The ideal habitat for woodcock is regrowth forest, and the thicker the better.  This was the main reason, as I was growing up, we always focused on the northern portion of Michigan’s lower peninsula.  We were always able to find different ages of aspen tree cuts to hunt.  These regrowth forests are also great for turkeys, deer, and squirrels.  Knowing this, my family and I are a part of Michigan’s Landowner Forest Stewardship Program. We have 20-year plans, for our various parcels, that are designed by ourselves and a Professional Resource Manager. Our plans, which are verified and approved by a DNR Service Forester, are designed to promote forest health and conservation while maximizing healthy populations of wildlife, waterfowl and upland birds.  Unfortunately, too many landowners are thinking that good conservation means allowing their forests to mature into a park-like setting where all undergrowth is gone.  That might be good for a walk, but it eliminates the heavy cover needed by woodcock. On our local hunting property, near Lake Michigan’s western coastline, we have a selective cutting program that has been going on for almost 10 years now.  We have different year cuts that allow for all of the animals and upland birds to find food and cover.  Woodcock, in numbers, use some of our regrowth aspen cuts during their migration.  Providing the thick aspen cover the woodcock need, gives us the numbers we saw when I was growing up.  We knew exactly where we would go for our fall woodcock hunt, and it would be the closest hunting location to home for the entire fall’s Upland Quest.

In between our trip back from California hunting Mountain Quail, and our trip north to hunt Spruce and Ruffed grouse in Saskatchewan, we loaded up the truck again.  This time our drive was only 20 minutes before we let the dogs back out. Our family’s hunting property is special in so many ways.  Originally my Grandpa Pete owned some of the property and my Dad grew up there and added acreage. Through the years as neighboring parcels became available, they were also added. Our “River Property” holds so many great memories. It’s where I hunted for the first time with my Dad.  It is where I was able to harvest my first whitetail, turkey, squirrel, grouse, woodcock, duck, and goose. It is where we gather for the deer season opener every year as a family.  Grandpa Pete is no longer with us, but his stories still are.   Photos of Grandpa Pete are on the cabin wall along with a few deer and upland mounts. My children and their cousins join my generation, and Mom and Dad, while sharing our stories and traditions at “the River”.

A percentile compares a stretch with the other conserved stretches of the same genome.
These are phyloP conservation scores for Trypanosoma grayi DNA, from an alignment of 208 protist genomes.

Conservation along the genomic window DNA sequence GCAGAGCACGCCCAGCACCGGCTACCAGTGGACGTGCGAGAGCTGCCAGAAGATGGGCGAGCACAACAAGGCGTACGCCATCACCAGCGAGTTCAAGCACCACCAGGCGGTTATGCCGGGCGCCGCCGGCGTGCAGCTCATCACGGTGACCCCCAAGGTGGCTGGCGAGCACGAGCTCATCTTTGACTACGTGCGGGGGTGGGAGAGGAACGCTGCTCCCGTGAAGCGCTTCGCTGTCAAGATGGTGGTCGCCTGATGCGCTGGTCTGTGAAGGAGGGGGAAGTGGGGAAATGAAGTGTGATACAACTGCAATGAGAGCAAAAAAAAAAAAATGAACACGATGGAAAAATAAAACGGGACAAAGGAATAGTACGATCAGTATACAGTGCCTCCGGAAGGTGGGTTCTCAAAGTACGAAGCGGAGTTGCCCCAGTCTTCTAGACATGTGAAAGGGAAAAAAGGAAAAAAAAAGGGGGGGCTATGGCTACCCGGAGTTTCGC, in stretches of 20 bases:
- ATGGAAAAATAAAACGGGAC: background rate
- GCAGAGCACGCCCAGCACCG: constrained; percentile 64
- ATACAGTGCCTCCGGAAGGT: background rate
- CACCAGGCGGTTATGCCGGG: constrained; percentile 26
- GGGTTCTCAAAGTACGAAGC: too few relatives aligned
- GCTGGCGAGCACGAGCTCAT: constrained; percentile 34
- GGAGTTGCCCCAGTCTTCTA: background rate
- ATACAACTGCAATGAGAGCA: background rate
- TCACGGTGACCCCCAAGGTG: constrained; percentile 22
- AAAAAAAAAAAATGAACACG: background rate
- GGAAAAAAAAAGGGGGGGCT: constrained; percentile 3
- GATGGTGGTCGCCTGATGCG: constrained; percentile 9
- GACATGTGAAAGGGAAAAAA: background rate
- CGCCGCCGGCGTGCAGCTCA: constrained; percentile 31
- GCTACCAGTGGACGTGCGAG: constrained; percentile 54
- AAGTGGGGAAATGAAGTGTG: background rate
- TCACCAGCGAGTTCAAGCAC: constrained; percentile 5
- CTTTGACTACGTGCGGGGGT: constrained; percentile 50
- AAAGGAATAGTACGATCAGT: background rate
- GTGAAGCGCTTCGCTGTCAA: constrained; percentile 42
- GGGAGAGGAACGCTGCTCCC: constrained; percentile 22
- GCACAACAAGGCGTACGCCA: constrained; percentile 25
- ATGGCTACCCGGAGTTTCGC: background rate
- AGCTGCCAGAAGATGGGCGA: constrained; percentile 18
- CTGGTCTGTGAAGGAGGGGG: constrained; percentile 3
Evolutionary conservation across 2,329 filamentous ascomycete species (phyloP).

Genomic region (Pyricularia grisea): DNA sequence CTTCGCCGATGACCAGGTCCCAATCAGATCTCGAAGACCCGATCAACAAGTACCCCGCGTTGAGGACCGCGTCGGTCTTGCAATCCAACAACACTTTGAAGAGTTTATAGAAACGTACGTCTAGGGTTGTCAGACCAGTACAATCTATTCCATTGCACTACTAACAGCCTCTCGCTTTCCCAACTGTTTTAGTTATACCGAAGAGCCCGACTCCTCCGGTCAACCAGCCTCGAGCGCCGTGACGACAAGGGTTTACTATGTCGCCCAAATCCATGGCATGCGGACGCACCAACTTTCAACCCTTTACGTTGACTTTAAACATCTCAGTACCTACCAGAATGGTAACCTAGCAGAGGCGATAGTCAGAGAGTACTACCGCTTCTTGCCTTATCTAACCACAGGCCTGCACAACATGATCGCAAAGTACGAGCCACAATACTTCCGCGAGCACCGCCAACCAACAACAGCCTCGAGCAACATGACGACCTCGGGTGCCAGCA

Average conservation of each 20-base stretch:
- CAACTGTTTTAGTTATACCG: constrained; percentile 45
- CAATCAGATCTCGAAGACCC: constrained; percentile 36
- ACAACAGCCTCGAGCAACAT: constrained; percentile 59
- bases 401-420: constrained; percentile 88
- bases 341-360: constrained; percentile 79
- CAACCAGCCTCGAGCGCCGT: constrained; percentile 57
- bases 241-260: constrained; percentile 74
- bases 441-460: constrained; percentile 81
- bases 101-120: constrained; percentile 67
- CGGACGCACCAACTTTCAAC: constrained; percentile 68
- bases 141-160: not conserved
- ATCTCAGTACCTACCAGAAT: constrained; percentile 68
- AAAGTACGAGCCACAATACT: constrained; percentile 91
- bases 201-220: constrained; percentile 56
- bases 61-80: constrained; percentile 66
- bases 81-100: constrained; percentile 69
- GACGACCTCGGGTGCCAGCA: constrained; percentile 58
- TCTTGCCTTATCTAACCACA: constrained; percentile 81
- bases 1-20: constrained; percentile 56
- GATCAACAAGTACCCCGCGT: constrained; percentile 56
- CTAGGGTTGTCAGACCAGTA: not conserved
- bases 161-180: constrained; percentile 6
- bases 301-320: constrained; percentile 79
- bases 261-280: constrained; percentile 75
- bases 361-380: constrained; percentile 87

An hour after daylight, on a crisp early October morning, we let Arrow and Dad’s dog, Tiny, out of the truck.  I had the feeling that this was going to be a special morning in the woods.  We walked into the first aspen regrowth and, within seconds, Tiny was locked up right in front of me. I slowly walked in and the first woodcock exploded at my feet right in front of where Tiny was pointing.  I would like to say this is where I made the perfect shot and I had my woodcock for the Upland Slam.  But instead, let’s just say “I knocked the rust off”.  Just as I squeezed the trigger, the bird did a nosedive and disappeared into the thick aspen cut-over.

As it turned out, that would not be the only woodcock our dogs would point on this day.  The migration was on and the regrowth cuts were absolutely loaded with woodcock.  We found out that Tiny was the perfect woodcock dog, as she works close and carefull through the thick heavy cover.  After a hunt of less than an hour, Dad and I were walking back to my truck.  Alongside of us were a couple of happy Brittany’s, who still had a lot more in the tank for the day.  But our day was over as we each had already reached our limit of 3 woodcock.   It was another memorable day in the field with Dad and our great dogs.   Our management plan and our hard work was paying off as we were doing our part to bring back the woodcock numbers of old.  When our Upland Quest was over later this season, there would be a special meal where we spoke of this hunt and ate our traditional woodcock wrapped in bacon.

For those of you who love upland hunting or watching a great dog work, find the correct aspen cover and go woodcock hunting during the migration. You won’t be disappointed!